Cumberland Sunday Times from Cumberland, Maryland on October 15, 1944 · Page 16
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Cumberland Sunday Times from Cumberland, Maryland · Page 16

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Cumberland, Maryland
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Sunday, October 15, 1944
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Page 16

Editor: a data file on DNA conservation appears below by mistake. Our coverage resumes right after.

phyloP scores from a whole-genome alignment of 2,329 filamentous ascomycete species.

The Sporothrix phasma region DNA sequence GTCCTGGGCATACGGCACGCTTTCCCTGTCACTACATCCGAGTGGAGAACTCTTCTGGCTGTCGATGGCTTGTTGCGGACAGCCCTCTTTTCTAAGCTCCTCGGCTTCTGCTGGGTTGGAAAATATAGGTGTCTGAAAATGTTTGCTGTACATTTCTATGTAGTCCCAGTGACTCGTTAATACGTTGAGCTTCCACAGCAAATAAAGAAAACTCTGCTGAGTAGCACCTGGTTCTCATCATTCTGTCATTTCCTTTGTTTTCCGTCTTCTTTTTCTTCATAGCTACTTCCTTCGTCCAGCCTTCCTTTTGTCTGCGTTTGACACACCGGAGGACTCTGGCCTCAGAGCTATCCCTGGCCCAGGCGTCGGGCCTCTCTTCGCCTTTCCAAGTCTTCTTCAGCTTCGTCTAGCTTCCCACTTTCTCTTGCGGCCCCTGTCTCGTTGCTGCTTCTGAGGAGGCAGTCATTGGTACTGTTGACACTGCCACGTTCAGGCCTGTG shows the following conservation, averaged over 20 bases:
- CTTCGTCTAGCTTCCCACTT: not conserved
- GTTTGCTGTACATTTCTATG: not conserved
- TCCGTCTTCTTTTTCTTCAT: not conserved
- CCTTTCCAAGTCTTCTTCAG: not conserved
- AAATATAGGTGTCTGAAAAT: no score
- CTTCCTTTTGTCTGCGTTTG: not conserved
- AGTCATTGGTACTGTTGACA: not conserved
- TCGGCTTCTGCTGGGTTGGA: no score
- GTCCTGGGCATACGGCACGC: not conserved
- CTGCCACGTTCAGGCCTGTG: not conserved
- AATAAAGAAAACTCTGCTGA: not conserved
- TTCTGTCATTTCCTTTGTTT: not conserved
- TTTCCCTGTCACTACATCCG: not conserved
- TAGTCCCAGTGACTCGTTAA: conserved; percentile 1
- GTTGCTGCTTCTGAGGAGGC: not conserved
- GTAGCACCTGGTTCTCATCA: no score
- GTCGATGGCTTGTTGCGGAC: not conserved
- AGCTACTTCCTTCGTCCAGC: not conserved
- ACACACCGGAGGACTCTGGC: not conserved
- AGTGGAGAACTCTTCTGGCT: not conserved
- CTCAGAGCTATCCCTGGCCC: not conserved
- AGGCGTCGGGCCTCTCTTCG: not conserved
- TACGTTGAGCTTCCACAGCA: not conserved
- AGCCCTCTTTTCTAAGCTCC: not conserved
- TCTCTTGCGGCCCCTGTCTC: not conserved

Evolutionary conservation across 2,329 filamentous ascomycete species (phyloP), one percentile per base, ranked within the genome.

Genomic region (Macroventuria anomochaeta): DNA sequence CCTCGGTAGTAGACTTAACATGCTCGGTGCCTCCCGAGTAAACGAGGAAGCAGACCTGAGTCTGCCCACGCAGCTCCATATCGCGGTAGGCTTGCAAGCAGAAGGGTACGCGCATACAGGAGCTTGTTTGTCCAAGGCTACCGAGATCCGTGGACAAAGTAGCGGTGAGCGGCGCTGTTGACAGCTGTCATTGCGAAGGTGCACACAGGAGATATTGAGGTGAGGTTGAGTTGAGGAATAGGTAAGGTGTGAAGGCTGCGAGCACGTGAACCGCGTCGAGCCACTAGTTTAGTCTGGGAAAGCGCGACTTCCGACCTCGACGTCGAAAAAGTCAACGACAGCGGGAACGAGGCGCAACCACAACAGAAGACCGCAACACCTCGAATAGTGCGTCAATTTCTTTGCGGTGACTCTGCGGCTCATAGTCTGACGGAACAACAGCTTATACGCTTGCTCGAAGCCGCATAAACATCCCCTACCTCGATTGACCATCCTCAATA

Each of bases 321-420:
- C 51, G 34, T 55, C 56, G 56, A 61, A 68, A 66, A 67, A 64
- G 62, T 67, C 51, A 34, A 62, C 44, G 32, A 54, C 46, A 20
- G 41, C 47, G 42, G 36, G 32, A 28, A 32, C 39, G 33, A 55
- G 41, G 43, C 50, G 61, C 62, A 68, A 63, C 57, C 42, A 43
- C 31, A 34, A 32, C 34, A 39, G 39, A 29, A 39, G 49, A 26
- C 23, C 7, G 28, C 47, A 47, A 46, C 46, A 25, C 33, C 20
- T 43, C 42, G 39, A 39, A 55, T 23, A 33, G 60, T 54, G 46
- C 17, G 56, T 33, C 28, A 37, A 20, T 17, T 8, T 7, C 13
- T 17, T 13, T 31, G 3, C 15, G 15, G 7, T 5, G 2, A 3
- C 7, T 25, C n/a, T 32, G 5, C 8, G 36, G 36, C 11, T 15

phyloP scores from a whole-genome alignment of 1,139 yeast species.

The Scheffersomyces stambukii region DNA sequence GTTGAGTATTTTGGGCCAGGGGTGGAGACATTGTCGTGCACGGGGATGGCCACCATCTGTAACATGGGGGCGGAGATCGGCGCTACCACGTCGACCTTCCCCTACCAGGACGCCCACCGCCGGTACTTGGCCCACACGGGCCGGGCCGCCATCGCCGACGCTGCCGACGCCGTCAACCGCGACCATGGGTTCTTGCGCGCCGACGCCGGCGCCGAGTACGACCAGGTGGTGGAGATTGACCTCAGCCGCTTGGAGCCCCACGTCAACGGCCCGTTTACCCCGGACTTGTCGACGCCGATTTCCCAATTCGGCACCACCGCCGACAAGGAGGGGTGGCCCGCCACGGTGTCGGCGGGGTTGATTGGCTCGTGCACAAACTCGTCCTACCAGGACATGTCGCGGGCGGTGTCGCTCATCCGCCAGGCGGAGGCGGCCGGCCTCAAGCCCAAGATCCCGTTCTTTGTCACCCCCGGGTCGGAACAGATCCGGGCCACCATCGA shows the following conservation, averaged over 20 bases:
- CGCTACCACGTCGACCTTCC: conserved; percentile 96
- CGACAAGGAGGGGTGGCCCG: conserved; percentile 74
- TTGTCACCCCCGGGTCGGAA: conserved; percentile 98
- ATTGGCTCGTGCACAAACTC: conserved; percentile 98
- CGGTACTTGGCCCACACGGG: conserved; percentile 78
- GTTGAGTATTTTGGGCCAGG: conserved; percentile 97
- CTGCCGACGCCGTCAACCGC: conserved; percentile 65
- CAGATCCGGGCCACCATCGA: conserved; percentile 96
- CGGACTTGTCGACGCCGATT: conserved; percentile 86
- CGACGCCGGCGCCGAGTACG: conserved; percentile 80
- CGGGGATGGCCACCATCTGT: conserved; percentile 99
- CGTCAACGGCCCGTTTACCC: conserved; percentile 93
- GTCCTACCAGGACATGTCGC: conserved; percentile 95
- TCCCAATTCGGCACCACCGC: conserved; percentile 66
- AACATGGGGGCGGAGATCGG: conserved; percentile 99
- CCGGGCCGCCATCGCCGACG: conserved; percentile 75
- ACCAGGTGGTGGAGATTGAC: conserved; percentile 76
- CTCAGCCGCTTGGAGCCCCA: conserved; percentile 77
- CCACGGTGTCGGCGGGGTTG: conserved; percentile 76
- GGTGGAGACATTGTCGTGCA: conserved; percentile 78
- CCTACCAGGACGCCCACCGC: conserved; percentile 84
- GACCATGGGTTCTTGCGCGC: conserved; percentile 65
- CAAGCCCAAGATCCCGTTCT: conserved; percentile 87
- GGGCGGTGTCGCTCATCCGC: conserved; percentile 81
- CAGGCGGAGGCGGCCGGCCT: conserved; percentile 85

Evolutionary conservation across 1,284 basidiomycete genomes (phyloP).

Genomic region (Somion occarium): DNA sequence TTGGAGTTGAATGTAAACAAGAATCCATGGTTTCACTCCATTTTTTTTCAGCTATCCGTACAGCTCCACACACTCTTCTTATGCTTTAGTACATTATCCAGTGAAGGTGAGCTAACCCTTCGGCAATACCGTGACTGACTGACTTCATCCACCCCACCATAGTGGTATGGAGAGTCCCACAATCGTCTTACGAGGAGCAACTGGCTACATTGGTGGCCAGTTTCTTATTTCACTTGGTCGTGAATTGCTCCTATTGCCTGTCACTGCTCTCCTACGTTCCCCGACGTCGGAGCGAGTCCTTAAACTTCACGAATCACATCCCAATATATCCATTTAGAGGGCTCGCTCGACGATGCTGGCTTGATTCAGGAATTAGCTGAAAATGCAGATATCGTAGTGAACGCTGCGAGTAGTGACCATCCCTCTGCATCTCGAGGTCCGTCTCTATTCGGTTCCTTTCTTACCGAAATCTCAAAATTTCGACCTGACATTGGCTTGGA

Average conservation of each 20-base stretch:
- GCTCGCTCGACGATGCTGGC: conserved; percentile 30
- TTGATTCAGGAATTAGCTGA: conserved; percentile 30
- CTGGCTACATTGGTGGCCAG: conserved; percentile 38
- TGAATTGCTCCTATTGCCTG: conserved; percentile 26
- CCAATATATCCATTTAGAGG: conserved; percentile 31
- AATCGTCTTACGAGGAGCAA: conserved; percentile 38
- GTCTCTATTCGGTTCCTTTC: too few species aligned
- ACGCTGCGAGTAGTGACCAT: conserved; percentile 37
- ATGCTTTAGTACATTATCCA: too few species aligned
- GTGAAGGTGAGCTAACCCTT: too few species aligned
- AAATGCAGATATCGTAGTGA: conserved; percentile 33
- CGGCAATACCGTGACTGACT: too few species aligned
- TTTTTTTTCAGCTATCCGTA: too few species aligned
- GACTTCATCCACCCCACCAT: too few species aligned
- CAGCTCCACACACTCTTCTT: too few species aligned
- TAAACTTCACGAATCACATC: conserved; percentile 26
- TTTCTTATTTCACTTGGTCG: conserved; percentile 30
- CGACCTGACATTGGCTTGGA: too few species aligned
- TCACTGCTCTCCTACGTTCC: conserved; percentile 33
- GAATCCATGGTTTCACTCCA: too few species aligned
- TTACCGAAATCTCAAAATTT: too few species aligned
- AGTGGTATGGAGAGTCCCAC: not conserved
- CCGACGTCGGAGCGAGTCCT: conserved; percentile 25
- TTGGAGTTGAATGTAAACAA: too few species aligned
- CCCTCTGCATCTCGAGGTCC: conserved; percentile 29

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SIXTEEN SUNDAY TIMES, CUMBERLAND, MD., SUNDAY, OCTOBER 15, 1944 Seventy Percent (Continued from .Page 13) 'the junior high school level, aj f teady rise irt Ihe percentage of J the children who work during the; .summer. In the Junior high years, i there Is a drop in. these percentages. 1 Thti drop at the Junior high school; level characterizes also the Luke-i Westernport area and the Barton area. In Barton, the drop is particularly pronounced. In this tires, there Is a very considerable, increase in the percentage of Junior high school children who to camp- Ing but this is not significantly true . of other areas. At the Junior high school age, the needs of child nature require group companionship and rich social activities. Perhaps, even in area-s Where heavy work responsibilities are an accepted part ol the scheme of things, this basic j nature will not. be denied. j Some Exceptions j "In Westernport and Barton particularly, it seems to be the custom for a large percentage of junior high school children to attend the Scout camp. In addition, an unusually! —large pcu.eVilti&e have family lump!— .,. ... t _..;, . ,j. experiences. These two areas violate ^^^jg-f what otherwise might be a valid} generalization, that the more popu-i ' lous the area, the larger the per-i , centage ol children who go to camp during the summer. In this respect, Cumberland. Froslburg, Lonaconing. Oldtown, and Flintstone rank .in order. But Barton and Westernport arc the exceptions. "In these large centers, the percentage of children engaging in unsupcrvlsed play during the summer rnomhs decreases as we go through the grades. It may be said that this ts due to the fact that, as Associates Honor Walter L. Pierce ""ags Trfsrcascs, an Increasing percentage of children have work responsibilities, have .camping experiences, and frequent the swimming pools. When this study was made, Cumberland was the only cci\ter which had supervised playground activities and here only two playgrounds accommodating an .insignificant percentage of the children of the city were actually operstive. Bui Cumber- The New CURLETTE BEAUTY SALON 438 Xorth Centre St. PHONE 4657-J under the management ol Virginia Wilt Green tor PERMANENTS COLD WAVES and All Kindi of Beauty Culturt lome; Cpl. Charles -Warnick; Jn England with',the ITJS. Anny;vpvt. Simer, with the Army In Panama; our daughters, Mrs. Daisy Thomas, «tre. O!Ln Spiker, and Mrs, John Bone, all of I^ostburg; Mrs. Frank Jrennan, Barton; a sister, Mrs. James Pairgrieve, of Barton. The body Is at the home. Walter Pierce, manager of the Cumberland District of the Metropolitan Life Insurance Co., was caught, by the Sunday Times in honor of his thirtieth anniversary with the Metropolitan, twenty of which have been spent as local manager. In the box was a gold photographer as he opened the I fountain pen inscribed with his large box shown above on the oc- name. The dinner was held at the casion of a dinner by his associates j AH Ghan Shrine Country; Club Vanfi-riid_ltarg_non'iHtiiHnn Park nprl this was used very extensively by individuals and family groups." Expansion Needed The report goes into considerable: detail on the playground prograrn in Cumberland' nr»d its need for expansion as outlined recently by Patrick N. Binford, field recreation for ?5 -rear yesterday afternoon at his home at Wiley Ford, W. Va. He was the son of the late Richard and Martha (Kline) Green. Surviving are his widow, Mrs. Nora (Likens) Green; a son, Robert, "Wiley Ford; two daughters, Mrs. Edna Daw-son and Mrs. Bertha representative for the Federal Sc- Ward, both of Wiley Ford, and two curity Agency, and Wan-en Pugh; inters, Mrs - L!llie Likens, Chester- recreation director in Wheeling, W. * own ' and Mrs - Anna Likens, Burlington, W. Va. No arrangements have been made. Rites for Mrs. Hudson Funeral services were held for Va. Pugh is quoted as saying: "It is our aim to get all youngsters off the streets on to the grounds. If I see boys and girls playing on The streets In the vicinity of a playground, I want to know what is wrong with that instructor ami that program. A good director, as Mr. Binford stated, is the key to the success ol thcilng. Interment 7/as in Rose Kill Mrs. Mary L. Hudson, 62, *ife of Thomas B. Hudson, 314 Waverly terrace, yesterday afternoon in Kingsley Methodist church with the . Hirl A. Kester, pastor, officiat- Thursday and was attended by 60 persons. In the picture (left to right) are. Vernon Frye, : Westernport; Glenmore Rice, ^dr. Pierce- Nicholas Treratola,- New York City agency supervisor; and Victor L, Pascoe. Messrs. Frye.'Rice and Pascoe are assistant managers. whole program. If he sees children playing in the streets or lots and there is no playground in the vicinity, he will get something going jrieht there will! the means avsil- iable." I The report likewise deals with organized play effom in Frostburg and in the Lukc-Westernpovt sec- jtion. It declares that a recreation jprogrnm for Cumberland alone is i not. sufficient and suggests the pos- isibility of having a county director, 'perhaps working under the Board ;of Education.- Obituary NO HEAT*flO-MACHINES The Mirac!c tn Permanent Wat Ing Classic Beauty Shop 111 BrUrord .si. — Phone 3M3 .Mr». .llyrllo Slnlldn. Pronrielor TIGHTENS FALSE TEETH James Franklin Ogle James . Franklin Ogle, 51, a watchman for the B. and O. railroad, died yesterday morning at his residence, 931 Gay street. He had been'ill sometime. . The 'ison ol the late James and Margaret (Souder) Ogle, he was a native of Cumberland. Surviving are his widow, Mr?. Grace May (Vuhrman) Ogle; loTir son.-;, Ralph, city; Raphel. serving with the TJ. . Navy; Marvin, Los Angeles, Calif., and Monroe Ogle, this city; two daughters. Miss' Maureen Ogle, Bloomfleld, N. J.,1 and Miss Gcraldlne Ogle, at home. A brother Theodore Ogle, city ,alsoj survives. i The body will remain at the chapel of the Stein Funeral Home where services will be' conducted Tuesday at 2 p. m. Miss Helen Wampler Services were held yesterday afternoon at the Lemons Funeral Parlor. Park Heights' avenue, Baltimore, for Miss Helen Wampler, formerly | employed -with Swift-and Company,-j this city, who died Thursday at the home of her sister, Miss Laura Wampler, Baltimore: Interment was! in Westminster. While In.-' Cumberland, Miss Wampler made her home with Her niece, Mrs. Cora M. Sampsell, Elder street. William W. Gre^n William westlcy Green, 72, a blacksmith lor the Kelly-Sprlngnold Cemetery. Mrs. Hudson died Wednesday at the home of her daughter in Frederick whiie on a visit. Pallbearers were Fayette E. Carder, John N. Dick, Joseph P. Goebel, I Harold T. Kennard. ' Hownrd A. Lea.sure, and Harry J. Gurley. Frank J. Forbeck Funeral Solemn high mass of requiem was celebrated yesterday morning ut Ss. Peter 'and Paul - Catholic Church for .Frank J. Forbeck, 90, who died Wednesday at the home of his daughter, Mrs. Alex Barren, 411 Norjh Centre street. .The Rev. Father Drenoeus,, O.F.M. Cap., was celebrant; the Rev. Fr. Kekich. O. FJVt. Cap., was deacon, and the Rev, Fr. Trojan, O.F.M. Cap., was sub- deacon. Interment was in the church cemetery. The pallbearers were Barnard and Paul Ziler, Jack Russell, George j>- James - Wlnebrenner - anc Joseph Forbeck. INFANT SUCCUMBS Joyce Ann Rayner, six-mouth- old daughter of Mr. and Mrs. Charles Rayner, 555 North Mechanic street, died- last night in Allegany Hospital two hours after she -vya: admitted. Robert II. M. Orr Lonaconing, Oct. 24.—Services fo: Robert H. M. Orr, 74, were con ducted Friday afternoon from thi home, .94 West Main street, with thi Rev. Thomas H. Dixon, pastor o the Presbyterian Church, Lonacon ing, officiating. Mr. Orr, well known resident of Lonaconing, died Wed ncsday night after an illness of year. Pallbearers were Robert Marshall Hugh Hotchkiss, 'James McPart land, Fred Sloan, David Ritchie James Park. Interment was in Oa' Hill Cemetery 1 . Attending were Mrs. Ethel Price Pittsburgh, Pa.; Mrs. Ainma Be: Orr. Greensburg, Pa.; Miss Albert J. Schuyler, Connellsville, Pa.; Lt M. H. Dobbie of the U. S. Nava Reserve, New York; Mr. and Mrs James Orr, Mrs. Ollie Orr, and Mr and Mrs. Hugh Hotchkiss, all o Cumberland. James P. Wnrnick Frostburgr, Oct. 14. — James P Warnick, 80, of Consolidation Vil- jlage, near here, died this afternoon in Miners Hospital where he had been a patient for five days. A retired, coal miner, he was a member of the Methodish church and had lived here for 47 years. He is.survived by five sons, John and Thomas, Lonaconing; Earl, at Trio On Trial (Continued from Page 13) breaking and entering the Fisher and Roblnette . tavern, Baltimore avenue, on the -. same date, and taking whisky," ^ cash register and other articles, valued•'et *39«. Valentine and ; McClellan plead guilty, while- a plea of not guilty was entered;'by Edward J. Ryan, attorney for Stewart. . Stewart and -Valentine entered .e^s of-not guilty to larceny arid receiving stqlen goods in another case, in which'they are accused of taking' tn from Moe &6>, on September 18. Robert MacDonald Bruce •was appointed by the Court to defend Valentine. ^.- ' : ., .ANNOUNCE BIRTHS Mr. and Mrs. Richard T. Cook, 217 Smallwood street, announce the birth of a son Friday in Memorial Hospital. :';ihe father is stationed at Camp Wheeler,- Ga., with the army Mr. and Mrs. Mlllard AUen f Patterson's Creek,' W. Va,, announce the birth ol a so.n yesterday morning/In' Memorial hospital. Mr. and Mrs. Patsy Marocco, 149 Bedford, street, announce the birth of a daughter yesterday morning in Allegany Hospital. Mr. and Mrs. Clyde D. Turner 707 OlcUown road, announce the birth o! a son yesterday in Memoria hospital. The father is serving in the TJ. S. Navy. B&Q^Ideas" (Continued from Piife 13) the CTP and 'Clifford E. Gainer, chairman of the "Ideas" .contest. J«A(M and CcauiHtee* • . The- judges of this contest are Harry P. Wyatt; division superintendent; Joseph M. Mllksr, superintendent, "W; Mil. Ry. Co.; !WllUain Glaus, general manager,. C&P RR; John McMuuen of the Times and AUeganlan Company; Mrs: Aurella S. Backer,' manager of 'VVTBO broad- castlng.sUtlon; Roy.W.Evts,;super- intendent of Bolt and Forge Shop, Charles T. Carney, .superintendent of Rolling Mill, •Witliam : H.'Longwell, division master:•''mechanic," A. H.Bennett, superintendent of shops, Matthew W. Grove, • passenger agent, G/MelvilleGemmill, division freight agent. <a The Men's Division of the:B&O C.T.P. committee, who handled : the 'Ideas" contest were Clifford .E. Gainer, chairman; Cbarles P, Hare, president, C.T.B.; Joseph JP. Screen, secretary; Ralph L. .Ketzner, assistant chief clerk to superintendent; G, Melville GemmtU. division freight agent; j;'Rex Miller, chief cierTTTo superintendent of shops and master mechanic; Matthew W. Grove, division passenger agent; William E. Mouse,' general boiler foreman, back shops; y • Frank. O. Mamajek; general boiler foreman, roundhouse; J. Raymond Beck,.boilermaker, back shop; Joseph E. Mlnnicks,. pipefitter, roundhouse; Earl Conn, pipefitter, roundhouse; W.'Paul' YarnaU,- electrical foreman, back shop; James L; Fisher, supervisor, B&F, shop; Alvin • E. ; Burner, bollermaker, roundhouse;- J.'H. Manning, blacksmith, B&P shop; Charles.K^Cookj. electrician, back shop, and Grayson Lucas, blacksmith, welder operator, back shop.. Antique Exhibit Here ; To Have Rare Buttons More than 5,000 .buttons, many of them rare and of. historic value, will be shown, in the antique exhibit opening at ^ ;30 p. m. Tuesday iri the Queen., City Hotel ballroom and-~closing Saturday iiight; Trie Baltimore.and Ohio Railroad Museum will also have an exhibit in the displayr ' "."• ! ':'-';:;^.r •'..•.;••':;; Dealers, hobbyists : : and •' swappers iave been invited .to.attend by-Mrs. Morris J. HammeU,;^: .'who . is in charge. Her button collection Includes some from officers 1 -.uniforms, given by Jan' MaMryk, 1 noted Czech? oslovaklan leajkr, and.?'x!ye.ral '300 years old" from : the-uniform of a FVench officer. ; There :cis. one believed to have .coine. from -the coat of ~G*drg« Washing tori.; : : ; : CHILDREN'S PARTY Eddie and Charlotte Bowman, Lowell avenue, 'entertained at a parly last week at which Ronald Whetsell was guest of honor. ESCAPE Leading dealers in most et America'* largest cities sell more Canute Water than all otherhaircoloringscombined. Simply wet it with Cinure Water. A frw applications will completely ic-color it jimilir to its former natural itude. la oac day if you.wish. Curl, wave or ibimpoo your hair without risk to it> flattering new color or naturally .(oft . tertuie. Primp JUK once a. moata nod Kllf It young-looking. Canute Water • Pure, colorless and cry*tal>cltt/. • 30 years without injury to a single user. • REA.UY SAFEI Skin tat NOT needed. • Prored harmless at oac of America'! • Greatest UaivttiitiM. NEW 8 Appl. Size—11.15 ac drug luxts Learn to Dance... for FUN and Popularity! We con tcjch you easily and quickly. Latest methods of instruction used. Ladies are taught how to follow, gentlemen, how to lead all the new steps. Enroll now wifh a group of your friends and have your own special class. Only $1.00 per lesion or special low rate for the coarse. Moyer Dance Studio 2J1 SOUTH MECHANIC STREET PHONE 796-J ~fa "I dressed his wounds, and God healed him," was the modest statement of the great French physician, Par*. Jt wa* he who first ; insisted on cleanliness and fresh air for bis patients. These things now are accepted as the minimum essentials for health, although in the sixteenth century they were revolutionary. Medical science has traveled a long road since the days of Pare. Some diseases have been eliminated, others drastically curtailed. Given full co-operation, physicians could eradicate many of the infectious diseases still rampant today. It is up to you to take advantage of the knowledge your physician possesses. Your prescriptions will be promptly and accurately filled.. Walsh, McCagh & Holtzman Pharmacy Filling more prescriptions than any pAormacy oetween Piiisbuigh onrf Saltimott CORNER BEDFORD AND CENTRE STREETS We Deliver Free . PHONE 3646 ,er 943 Utah formerly was,spelled Yuta, Yout>, l^iiaw ami '' ' The New "Magie" Ware THE ,, \ JOAN '* CtAI* COLD . it'i lovely)'- — It's - new! . : So euy to " '^tyt' -~ ^.o^chimi- •".8.» It;..-. , hear) ..:cUmp«.' ;ur tna- • • chines i 1 ...— Just S"" magic ..lotions thai ' , , ' ,.U»tlns ptrmkritnti.. : - ,Ws.' ml»p 'live »1! kinds of lUchint »nd Mxchtneleu permoncrits. VANfYBOX . Beauty Shop IS S. Centre St. ' Secoai Floor OK MO COST Amazing NEW Plastic Reliner Lfl$T5fRO(T14t,6rnonTH$!* NOW — In ii Jiffy — you can makej loose, slipping dental (ilfttp.s fit snug and comfortable. Eat, talk in com-' Jort. laught freely — for "Gum Grlp-j per" cnntilcs you to enjoy reeling of iilmost having your • APri.Y IT YOl.'KSKLF—al Homr yL. •GUM GHIPPER" nmaning plastic,^ R c 1 i n e r tightens dental plates! quickly, makes them hold firmly -jL. End fit like new! Jiisi .squeezei^ Irotn tubf, spread evenly, put'plntel In mouth, wcnr it while "GurnijA- Gripper" sets in a (ew rninutes. No, hcnting necessary. ! • IISK ON ANY DF.NTAT, PI.ATKi^A- -tt-jm dripper" Tiil not harm drnliires or; trn'.-.:r jun-.s. Sanilary. odtirlc?-s Krep; 1 , mniiifi F^.tri aiul olfnit. prevrn'h <ore spot*. ^_ Hilefrf In U*t I to "'. mnnlh*—or not C;ir. Us icnilibc'l or mra.ihed. Ktv. \ ~~| A J. Wislcy. Pltinbiirgh. ^ I I rirr iiirrt. t ::avf imt re-j i-r itrth lor Z n-ion'.lis.' I SEND NO MONKY— Onlcr a. Tubci-^- lodtr--ll-s nnly !1 ov. Kill uul «nrt mail roiipfm hfki 1 *. Yiiu'II b* 1 rlrl!<litrd! Satl.-r- fir yo'.ir monry nncJc. irroui sue imrkaie Drn-' > Pi«l(i C'canrr luciitdcfl, ' rt'iunl platen without brush- ; inf. Will nr.i hnrm drntiirp Gum Dripper ™.£:mt??^}' OI;M OBirprn. nppi. :(iir. '•] J-JV >:. Ilrarhorn Si., Chlrajrn. •. In. : S*nd rnf i tutif nt "(ium (iripprr." ;' VDII ^'laran'rr ii la satrfy—or u will j, not. cnf.c m^ A p»iM\y. ' *)• ( ) J win depose jinn fiu< pomtrr '! with pn.ilin«n ftifti package nr- •': ( I Knrlnscd J.l il.OO—You pijr post- ;.' NAMK '. V CADILLAC **************** * * * * *, * / Maryland's Most Beautiful Cocktail Lounge opens ifs FALL and WINTER SEASON of distinctive entertainment by presenting . . Dee Lloyd McKaye one of f he notion's oufsfand/ng PIANIST-ENTERTAINERS direct from entertaining New York cafe society OPENING TOMORROW Appearing Eyenings and Saturday Afternoons for a' //m/'fec/ engagement. BOOGIE WOOGIE AND THE CLASSICS * * 3f 3f 3f 5f 5f 5f * X- * )f 3f 5f 3f FRANK MOLINARI'S CtTV ................ HTATE CADILLAC Cocktail Lounge ** ** * * * *26 BALTIMORE STREET * Fall glamour begins with your hair! Our skilled beauticians can do wonders for you! We have ideas galore for every type of taste. Moke your appointment now. Our regular prices still prevail in our new location. : The New / Gabrieleeh Beauty Salon 59 North Centre at Frederick St. AMfJf For th*t Job of ywtfs— here tt home — 70* need »U the energy yew can muster to keep up the p*ce. And Selby ARCH PRESERVERS trc just the shoes to help. Their exclusive fearutes give soothing support and gratifying comfort to help you rJuough the li*e-ioog $10-00 nrr 9. *. WA* AM* Hlatt rated: — Tan Lizard Print Brown Suede Reptile Trim 123-125 Baltimore St ,_,. lt ~ 1 ,, -.-. '.B... „. f .,»; k , _